“Sex And The City” Author Has A Message For Young Women On Being Childless

By Molly Farinholt··  4 min read
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Bushnell The Sunday Times

Best-selling author of 10 books, including the still-popular "Sex and the City," Candace Bushnell has long espoused sexual freedom and female independence. However, Bushnell, now 60, now says she might have changed her life choices had she known what her 50s would be like.

Bushnell’s novel (and the television series that it inspired) follows the lives of four women and their romantic escapades in Manhattan. Among other themes, Sex and the City explores the ideas of sexual liberation, feminism, and female friendship. Bushnell’s protagonist, Carrie Bradshaw, is a loosely autobiographical character who chooses her career as a columnist over motherhood. She is the quintessential “independent woman.”

Sex and the City - laughing on rooftop

Successful, yet Unfulfilled

On Independence Day in 2002, Bushnell — who had formerly denounced marriage as a patriarchal construction that left women unhappy — married Charles Askegard, a ballet dancer, after dating for a mere two months. Less than 10 years later, the two divorced after a suspected affair between Charles and a younger ballerina. 

Bushnell “started to see the impact of not having children and of truly being alone.”

Recently, the author told the Sunday Times that, following her separation, she “started to see the impact of not having children and of truly being alone.” She went on to say that “people with children have an anchor in a way that people who have no kids don’t.”

Sex and the City Miranda

She admits to not considering this while in her 30s and 40s. To be fair, she was living the feminist dream. She had an incredibly successful career, was living in one of the most exciting cities in the world, and her work was known all over the world. In that scenario, it makes sense that she may have seen marriage and children as an unnecessary distraction from an exciting, and at the time, fulfilling life. But now, divorced and in her 60s, she's begun to see too late the other side of the argument.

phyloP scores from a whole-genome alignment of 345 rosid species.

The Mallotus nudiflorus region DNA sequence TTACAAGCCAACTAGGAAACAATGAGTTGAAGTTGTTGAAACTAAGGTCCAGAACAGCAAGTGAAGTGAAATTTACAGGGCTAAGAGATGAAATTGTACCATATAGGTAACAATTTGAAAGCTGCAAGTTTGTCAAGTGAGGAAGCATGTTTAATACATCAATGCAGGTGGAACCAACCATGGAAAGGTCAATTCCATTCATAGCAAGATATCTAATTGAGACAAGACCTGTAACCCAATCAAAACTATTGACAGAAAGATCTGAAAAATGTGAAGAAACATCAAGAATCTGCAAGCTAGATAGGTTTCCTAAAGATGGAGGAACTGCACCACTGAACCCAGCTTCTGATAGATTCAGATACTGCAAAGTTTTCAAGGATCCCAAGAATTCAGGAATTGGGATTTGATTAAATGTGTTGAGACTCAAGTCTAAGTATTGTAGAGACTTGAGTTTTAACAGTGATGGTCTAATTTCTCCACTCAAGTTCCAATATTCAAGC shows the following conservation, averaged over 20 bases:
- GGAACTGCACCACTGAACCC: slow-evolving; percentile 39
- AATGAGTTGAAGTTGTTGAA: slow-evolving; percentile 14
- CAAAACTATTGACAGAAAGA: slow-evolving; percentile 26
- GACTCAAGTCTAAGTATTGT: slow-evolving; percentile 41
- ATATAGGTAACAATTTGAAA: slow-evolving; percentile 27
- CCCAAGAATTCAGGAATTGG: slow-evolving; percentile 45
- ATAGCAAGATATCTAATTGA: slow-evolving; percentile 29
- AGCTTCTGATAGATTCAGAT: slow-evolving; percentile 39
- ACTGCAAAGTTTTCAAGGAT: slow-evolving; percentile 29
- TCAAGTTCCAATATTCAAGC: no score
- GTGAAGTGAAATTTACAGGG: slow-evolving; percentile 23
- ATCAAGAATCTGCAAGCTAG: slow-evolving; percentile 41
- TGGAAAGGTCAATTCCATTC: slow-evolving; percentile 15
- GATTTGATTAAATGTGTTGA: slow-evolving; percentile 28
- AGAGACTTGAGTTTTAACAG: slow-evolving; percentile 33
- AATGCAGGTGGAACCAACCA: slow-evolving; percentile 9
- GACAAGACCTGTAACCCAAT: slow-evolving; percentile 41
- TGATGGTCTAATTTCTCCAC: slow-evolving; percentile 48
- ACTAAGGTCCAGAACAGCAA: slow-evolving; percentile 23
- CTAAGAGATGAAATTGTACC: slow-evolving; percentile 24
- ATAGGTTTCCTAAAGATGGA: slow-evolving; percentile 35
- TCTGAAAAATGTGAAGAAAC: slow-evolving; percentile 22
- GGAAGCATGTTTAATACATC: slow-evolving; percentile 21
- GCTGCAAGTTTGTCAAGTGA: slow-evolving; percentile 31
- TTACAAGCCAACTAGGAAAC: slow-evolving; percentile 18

Discovering Life Alone 

Bushnell has poured her regrets and what she terms “middle-aged sadness” into a new book, entitled Is There Still Sex in the City? The novel, published last year, deals with the trials that single women face after they turn 50. Revolving around a group of women who relocate from New York City to the Hamptons (similar to Bushnell herself), the novel explores everything from Tinder dating to “cubbing” (older women dating younger men). 

Sex and the City Cosmos

Except for the women in the new book, the lifestyle of casual sex and going out on the town has lost a lot of its sparkle. They're no longer as young or as sexy as they were at 30. The pickings of men are slim. Many of them divorced their husbands because they saw their 50s as their "last chance" to find a new husband, and all they've gotten, in the best case scenario, is a string of lovers rather than a lasting relationship.

Speaking both about her new storyline and her own life, Bushnell told the New York Post, “We’re all single women without children. And you think about, what are you going to do when you get old? If you don’t have kids, you realize, ‘Who is going to take care of me?’ Your girlfriends.” 

“If you don’t have kids, you realize, ‘Who is going to take care of me?’ Your girlfriends.” 

Bushnell has jumped back into the dating game and is now seeing real-estate consultant, Jim Coleman, who was introduced to her by friend and fellow author Jay McInerney. She has even admitted to being open to marriage again. 

Bushnell and Colemen NY Post

In her interview with the New York Post, she stated, “I think if you get married at 70, you probably will be married ‘til death do you part. Because at that point you gotta know something about what’s right and how to make relationships work.”

Closing Thoughts

Although her writings inspired a culture of women who shunned marriage and children as roadblocks to career success and independence, Candace Bushnell has humbly admitted that the beliefs of her younger years may not have been the most sound. Though wildly successful, she has found that her “you can have it all” attitude actually left her lacking in certain areas. 

We certainly hope that Miss Bushnell can find lasting love with Mr. McInerney, whom she affectionately calls Mr. Bigger (a play on her famous character, Mr. Big). And we appreciate her honesty regarding her life choices. Hopefully, she will continue to inspire young women with her burgeoning wisdom. 

  Society  Feminism
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